Money and ethnicity, nationality

Examination of the development of the monetary system and attitudes to money as a socio-economic phenomenon, through the prism of ethnic and national traditions. Analysis of national banking systems.

Formation of a base of original pedagogical methods and educational technologies on inculcation of financial literacy, reflected in customs of the peoples of the world.

Money and ethnic environment

There is no doubt that money and ethnic environment affect the quality of people’s lives.

Money is not only a medium of exchange, but also an indicator of social status, power and influence. They provide opportunities for education, health care, culture and entertainment.

Money can also be a source of conflict, corruption, inequality, discrimination.

Ethnic environment is not only geographical location but also cultural heritage, traditions, values, language. Ethnic environment can provide a sense of belonging, identity and pride. It can also be a source of cooperation, exchange, tolerance and respect.

Money and ethnic environment interact with each other in different ways in different contexts.

Money can contribute to the development and preservation of the ethnic environment. For example, they can materialize projects to protect cultural heritage, support local languages and promote ethnic tourism.

Money can destroy the ethnic environment. For example, they can cause migration, assimilation, exploitation or genocide of ethnic groups.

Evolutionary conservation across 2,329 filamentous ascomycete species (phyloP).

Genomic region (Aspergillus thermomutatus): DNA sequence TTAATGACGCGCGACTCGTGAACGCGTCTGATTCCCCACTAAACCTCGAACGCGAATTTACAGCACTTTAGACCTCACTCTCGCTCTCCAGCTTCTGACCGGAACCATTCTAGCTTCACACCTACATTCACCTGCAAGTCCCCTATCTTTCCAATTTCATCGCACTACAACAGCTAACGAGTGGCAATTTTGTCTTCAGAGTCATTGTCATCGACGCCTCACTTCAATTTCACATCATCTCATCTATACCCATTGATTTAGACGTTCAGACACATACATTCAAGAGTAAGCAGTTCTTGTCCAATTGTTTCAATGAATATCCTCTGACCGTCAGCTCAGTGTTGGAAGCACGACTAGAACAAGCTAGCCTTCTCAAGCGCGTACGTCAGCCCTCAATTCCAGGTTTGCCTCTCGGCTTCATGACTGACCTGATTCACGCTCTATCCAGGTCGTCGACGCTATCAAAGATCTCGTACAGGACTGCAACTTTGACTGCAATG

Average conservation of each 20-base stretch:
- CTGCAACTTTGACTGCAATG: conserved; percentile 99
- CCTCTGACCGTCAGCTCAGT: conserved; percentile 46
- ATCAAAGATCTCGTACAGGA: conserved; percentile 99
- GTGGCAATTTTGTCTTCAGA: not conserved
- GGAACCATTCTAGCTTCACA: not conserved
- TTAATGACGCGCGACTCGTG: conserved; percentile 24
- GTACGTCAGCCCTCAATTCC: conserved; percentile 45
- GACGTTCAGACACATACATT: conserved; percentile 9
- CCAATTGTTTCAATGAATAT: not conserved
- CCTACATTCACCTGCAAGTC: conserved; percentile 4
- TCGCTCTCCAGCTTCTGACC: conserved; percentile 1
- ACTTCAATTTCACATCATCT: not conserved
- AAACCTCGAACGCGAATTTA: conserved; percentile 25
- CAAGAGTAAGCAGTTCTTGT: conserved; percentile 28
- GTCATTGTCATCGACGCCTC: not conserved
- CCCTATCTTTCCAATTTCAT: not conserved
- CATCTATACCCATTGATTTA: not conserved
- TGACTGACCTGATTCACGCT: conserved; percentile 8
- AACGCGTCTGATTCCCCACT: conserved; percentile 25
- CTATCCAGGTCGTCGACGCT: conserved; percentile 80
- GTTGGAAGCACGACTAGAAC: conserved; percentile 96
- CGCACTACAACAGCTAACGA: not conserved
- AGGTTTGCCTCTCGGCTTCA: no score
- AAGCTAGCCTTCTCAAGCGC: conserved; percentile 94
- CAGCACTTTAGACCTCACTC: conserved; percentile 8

The diversity of ethnic groups and their rights to self-determination must be recognized. Money needs to be distributed fairly and efficiently.

Money and national traditions

Money plays an important role in preserving and developing national traditions. However, money can be a source of conflicts and problems.

On the one hand, they allow to maintain and disseminate national traditions (music, dances, costumes, festivals, crafts, etc.). Various projects aimed at preserving and popularizing national culture are financed (festivals, museums, art schools, publishing houses, etc.).

Money allows people to travel and learn about other cultures and share their national traditions.

On the other hand, money can lead to the loss or distortion of national traditions. Money stimulates the production of national goods and they lose their uniqueness and quality.

Money promotes globalization and assimilation of cultures, when people abandon their traditions for fashion or profit.

Financial literacy and folk traditions

Financial literacy is the ability to manage money and make informed financial decisions.

In Japan, there is the concept of “kukizuke” (“attachment to money”). Parents give their children a small amount of money each month. The children can spend this money as they wish, but they must record all their spending in a special journal and discuss it with their parents.

Children learn to plan their budget and to be responsible for their financial decisions.

In India, there is a tradition of “akushala” (“no gold”). Women do not wear gold jewelry at weddings, but pass it on to their daughters or daughters-in-law. This is how family wealth is preserved and passed on to the next generation.

Financial literacy is a great value that can be passed on from generation to generation.